Nashville mayor declares emergency after deadly flooding
Record torrential rainfall lashing Tennessee has flooded Nashville-area buildings and resulted in the deaths of at least four people, authorities said Sunday.
Details: Nashville Mayor John Cooper (D) told a briefing that 7 inches of rain had fallen in two days in Nashville — the second highest on record. Authorities told the briefing at least 130 people were rescued from the floods overnight.
- Cooper tweeted that he's signed an executive order "declaring a local state of emergency due to flooding" in the city. He's seeking state and federal resources to assist in Davidson County, the worst-affected area.
By the numbers: 5.75 inches of rain fell in Nashville on Saturday, making it the city's wettest March day on record, according to the National Weather Service (NWS).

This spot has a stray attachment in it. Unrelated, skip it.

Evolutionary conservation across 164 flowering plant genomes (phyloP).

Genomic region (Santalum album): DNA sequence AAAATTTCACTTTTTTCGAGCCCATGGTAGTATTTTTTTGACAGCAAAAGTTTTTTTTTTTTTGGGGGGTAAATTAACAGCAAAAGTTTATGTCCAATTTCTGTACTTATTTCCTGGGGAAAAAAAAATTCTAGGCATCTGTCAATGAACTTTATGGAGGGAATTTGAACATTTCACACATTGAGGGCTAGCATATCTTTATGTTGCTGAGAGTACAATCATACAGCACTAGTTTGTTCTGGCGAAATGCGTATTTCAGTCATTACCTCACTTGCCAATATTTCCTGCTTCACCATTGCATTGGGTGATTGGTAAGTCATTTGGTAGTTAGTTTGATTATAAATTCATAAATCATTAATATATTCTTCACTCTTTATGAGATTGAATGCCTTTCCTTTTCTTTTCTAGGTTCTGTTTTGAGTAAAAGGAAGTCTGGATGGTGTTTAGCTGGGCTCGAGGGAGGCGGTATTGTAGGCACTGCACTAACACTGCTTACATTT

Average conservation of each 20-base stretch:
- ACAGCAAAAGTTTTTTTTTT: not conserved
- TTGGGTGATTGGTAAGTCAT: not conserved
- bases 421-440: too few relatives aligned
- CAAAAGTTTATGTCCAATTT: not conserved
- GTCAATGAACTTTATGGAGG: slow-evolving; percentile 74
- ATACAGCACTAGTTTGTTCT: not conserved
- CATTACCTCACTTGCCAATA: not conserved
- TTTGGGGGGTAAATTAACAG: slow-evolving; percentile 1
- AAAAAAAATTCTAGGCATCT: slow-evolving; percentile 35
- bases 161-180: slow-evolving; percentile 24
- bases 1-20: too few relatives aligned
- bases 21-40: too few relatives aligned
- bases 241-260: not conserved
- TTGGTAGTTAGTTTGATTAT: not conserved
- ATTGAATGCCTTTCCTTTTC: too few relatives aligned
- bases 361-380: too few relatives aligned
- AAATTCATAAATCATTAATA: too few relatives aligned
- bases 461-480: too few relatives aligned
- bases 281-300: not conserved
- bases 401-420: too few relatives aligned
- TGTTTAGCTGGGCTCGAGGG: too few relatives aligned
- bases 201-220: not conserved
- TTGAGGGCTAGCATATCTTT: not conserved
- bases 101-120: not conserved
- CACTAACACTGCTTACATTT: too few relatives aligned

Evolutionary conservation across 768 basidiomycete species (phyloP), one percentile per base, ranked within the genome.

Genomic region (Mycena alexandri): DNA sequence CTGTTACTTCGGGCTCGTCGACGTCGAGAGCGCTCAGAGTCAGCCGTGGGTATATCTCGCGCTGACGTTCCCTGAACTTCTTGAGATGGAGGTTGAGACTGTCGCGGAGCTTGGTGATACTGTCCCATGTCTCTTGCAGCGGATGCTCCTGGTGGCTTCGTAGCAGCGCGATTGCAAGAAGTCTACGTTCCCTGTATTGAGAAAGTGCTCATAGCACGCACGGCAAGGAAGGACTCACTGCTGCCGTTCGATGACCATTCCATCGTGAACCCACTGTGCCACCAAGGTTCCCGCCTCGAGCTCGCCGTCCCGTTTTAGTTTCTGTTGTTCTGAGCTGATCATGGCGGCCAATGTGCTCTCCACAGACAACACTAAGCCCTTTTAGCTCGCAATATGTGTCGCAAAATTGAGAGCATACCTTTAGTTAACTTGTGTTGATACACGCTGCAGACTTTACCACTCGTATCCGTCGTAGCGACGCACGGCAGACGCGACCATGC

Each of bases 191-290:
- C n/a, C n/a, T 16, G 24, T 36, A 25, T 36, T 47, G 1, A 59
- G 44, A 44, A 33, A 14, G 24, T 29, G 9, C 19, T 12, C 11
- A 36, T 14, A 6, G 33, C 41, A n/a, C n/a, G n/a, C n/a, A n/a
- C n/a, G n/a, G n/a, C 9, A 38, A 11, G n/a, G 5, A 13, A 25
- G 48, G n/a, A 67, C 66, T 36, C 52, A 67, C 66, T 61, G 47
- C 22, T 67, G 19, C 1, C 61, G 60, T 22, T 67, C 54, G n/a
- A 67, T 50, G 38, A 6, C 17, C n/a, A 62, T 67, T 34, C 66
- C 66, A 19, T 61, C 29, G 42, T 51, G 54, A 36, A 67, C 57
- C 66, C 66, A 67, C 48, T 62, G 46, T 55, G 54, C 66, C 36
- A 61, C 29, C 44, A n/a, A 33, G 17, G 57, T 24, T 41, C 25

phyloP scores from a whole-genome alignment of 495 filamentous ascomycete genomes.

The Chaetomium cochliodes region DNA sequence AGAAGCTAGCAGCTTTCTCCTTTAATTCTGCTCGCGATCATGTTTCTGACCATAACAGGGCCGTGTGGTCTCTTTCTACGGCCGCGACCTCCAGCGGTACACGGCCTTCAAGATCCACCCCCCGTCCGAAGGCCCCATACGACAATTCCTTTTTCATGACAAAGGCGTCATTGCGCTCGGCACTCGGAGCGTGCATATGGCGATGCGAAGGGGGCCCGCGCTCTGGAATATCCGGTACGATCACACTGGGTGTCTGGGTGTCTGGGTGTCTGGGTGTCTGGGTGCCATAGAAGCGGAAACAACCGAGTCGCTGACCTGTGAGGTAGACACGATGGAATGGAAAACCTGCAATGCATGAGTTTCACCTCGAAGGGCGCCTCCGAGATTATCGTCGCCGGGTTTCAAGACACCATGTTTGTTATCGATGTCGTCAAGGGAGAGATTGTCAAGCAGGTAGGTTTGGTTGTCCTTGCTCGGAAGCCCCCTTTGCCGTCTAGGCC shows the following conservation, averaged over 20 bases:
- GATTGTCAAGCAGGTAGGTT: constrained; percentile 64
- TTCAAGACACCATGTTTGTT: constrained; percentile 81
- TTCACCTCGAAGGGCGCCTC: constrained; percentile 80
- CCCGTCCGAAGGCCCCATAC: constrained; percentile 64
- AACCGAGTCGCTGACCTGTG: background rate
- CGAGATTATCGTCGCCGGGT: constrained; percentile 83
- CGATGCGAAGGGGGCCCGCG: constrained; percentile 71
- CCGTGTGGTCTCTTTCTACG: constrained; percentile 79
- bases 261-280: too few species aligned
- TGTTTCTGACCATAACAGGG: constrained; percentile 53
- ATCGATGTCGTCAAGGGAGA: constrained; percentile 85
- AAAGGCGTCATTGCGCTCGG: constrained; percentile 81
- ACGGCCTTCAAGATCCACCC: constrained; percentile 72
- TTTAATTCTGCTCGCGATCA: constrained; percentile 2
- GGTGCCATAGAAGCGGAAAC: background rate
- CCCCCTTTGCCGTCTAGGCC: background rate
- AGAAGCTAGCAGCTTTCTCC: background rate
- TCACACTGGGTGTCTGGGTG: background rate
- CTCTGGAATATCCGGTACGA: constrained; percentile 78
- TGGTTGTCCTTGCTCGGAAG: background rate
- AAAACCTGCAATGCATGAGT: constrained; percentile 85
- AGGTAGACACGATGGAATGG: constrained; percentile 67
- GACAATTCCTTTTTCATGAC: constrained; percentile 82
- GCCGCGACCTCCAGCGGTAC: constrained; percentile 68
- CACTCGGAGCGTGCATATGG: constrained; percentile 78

The big picture: The flooding comes after powerful winds, rains, thunderstorms and hail pummeled the Southeast last week and deadly tornadoes struck Alabama and Georgia.
What to watch: While the rainfall has eased, flooding remains a real threat.
- Per the NWS, the Cumberland River is forecast to peak at 49 feet by midnight Monday — 9 feet above the flood stage.
For the record: During the May 2010 floods that killed 36 people, the river crested at 51.86 feet, the Tennessean notes.